BALTIMORE — Baltimore Police say they made six arrests after hundreds of juveniles gathered at the Inner Harbor Saturday night.
Officers received an initial call for the large group at around 6:30 p.m., followed by reports of fights breaking out.
On Twitter, Baltimore's Fraternal Order of Police Union President, Mike Mancuso called the situation dangerous for police and unaware citizens, prompting him to issue a stern warning to officers responding to the incident;
To our officers at the Harbor tonight:— Baltimore City FOP (@FOP3) May 26, 2019
Protect each other and don't fall into the trap that they are only kids. Some are criminals! Keep the current policies and Consent Decree in mind. If ordered to arrest put the name of the on-scene Commander in all reporting.
In a Facebook post, City Councilman Eric Costello said he was told by police commanders that more than 400 kids gathered at the harbor, and at least one person was assaulted. Costello also said there were several destruction of property reports, and that some of the juveniles were seen running across E. Pratt Street on top of the hoods of cars.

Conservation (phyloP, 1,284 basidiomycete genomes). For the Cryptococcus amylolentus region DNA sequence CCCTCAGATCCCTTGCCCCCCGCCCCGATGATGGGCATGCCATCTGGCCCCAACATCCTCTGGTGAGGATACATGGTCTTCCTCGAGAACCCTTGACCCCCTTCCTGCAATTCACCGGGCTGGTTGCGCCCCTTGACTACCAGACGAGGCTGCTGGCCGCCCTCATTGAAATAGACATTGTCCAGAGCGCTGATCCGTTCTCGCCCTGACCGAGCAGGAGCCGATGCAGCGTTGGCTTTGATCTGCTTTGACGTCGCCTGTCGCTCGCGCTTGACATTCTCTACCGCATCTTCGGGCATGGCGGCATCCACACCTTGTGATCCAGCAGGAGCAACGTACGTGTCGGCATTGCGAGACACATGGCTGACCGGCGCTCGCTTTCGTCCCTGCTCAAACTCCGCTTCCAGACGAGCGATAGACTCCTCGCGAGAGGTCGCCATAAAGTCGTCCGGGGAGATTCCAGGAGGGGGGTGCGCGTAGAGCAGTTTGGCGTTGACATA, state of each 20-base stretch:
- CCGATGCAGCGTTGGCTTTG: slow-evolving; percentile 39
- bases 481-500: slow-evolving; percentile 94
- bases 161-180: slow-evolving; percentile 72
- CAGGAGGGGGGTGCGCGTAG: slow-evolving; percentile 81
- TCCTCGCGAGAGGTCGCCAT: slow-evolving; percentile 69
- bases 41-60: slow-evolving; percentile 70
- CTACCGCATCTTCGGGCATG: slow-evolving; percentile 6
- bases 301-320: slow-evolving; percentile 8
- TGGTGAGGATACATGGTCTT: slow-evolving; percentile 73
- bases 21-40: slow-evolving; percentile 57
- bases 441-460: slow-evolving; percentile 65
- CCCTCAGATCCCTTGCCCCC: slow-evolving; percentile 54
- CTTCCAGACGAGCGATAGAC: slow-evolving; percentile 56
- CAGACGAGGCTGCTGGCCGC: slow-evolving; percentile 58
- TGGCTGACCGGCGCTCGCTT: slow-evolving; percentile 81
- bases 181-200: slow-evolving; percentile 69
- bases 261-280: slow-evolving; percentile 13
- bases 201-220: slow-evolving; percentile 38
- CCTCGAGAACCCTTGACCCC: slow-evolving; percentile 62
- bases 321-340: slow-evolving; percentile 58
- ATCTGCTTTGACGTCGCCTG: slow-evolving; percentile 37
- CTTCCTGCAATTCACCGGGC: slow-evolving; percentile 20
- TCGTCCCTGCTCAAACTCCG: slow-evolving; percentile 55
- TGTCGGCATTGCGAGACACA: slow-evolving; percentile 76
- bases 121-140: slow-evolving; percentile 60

Police say they haven't received any reports of anyone being injured, but the arrests made were related to destruction of property and disorderly conduct.
This latest incident comes less than two months after another large group of juveniles caused a disruption at the Inner Harbor , prompting numerous 911 calls.
Baltimore City isn't the only place where large gatherings of juveniles have caused concerns. Late last month, 26 people were arrested after a fight broke out at a carnival outside Eastpoint Mall in Dundalk. A month before that, several other teens were arrested at the same location following a March Madness party .
Area malls have also taken steps to prevent juvenile disturbances. In March, White Marsh Mall and the Avenue set Friday and Saturday curfews for teens, nearly two years after Towson Town Center implemented similar policies.
Following each incident, Baltimore City and County Police have responded with increased area patrols.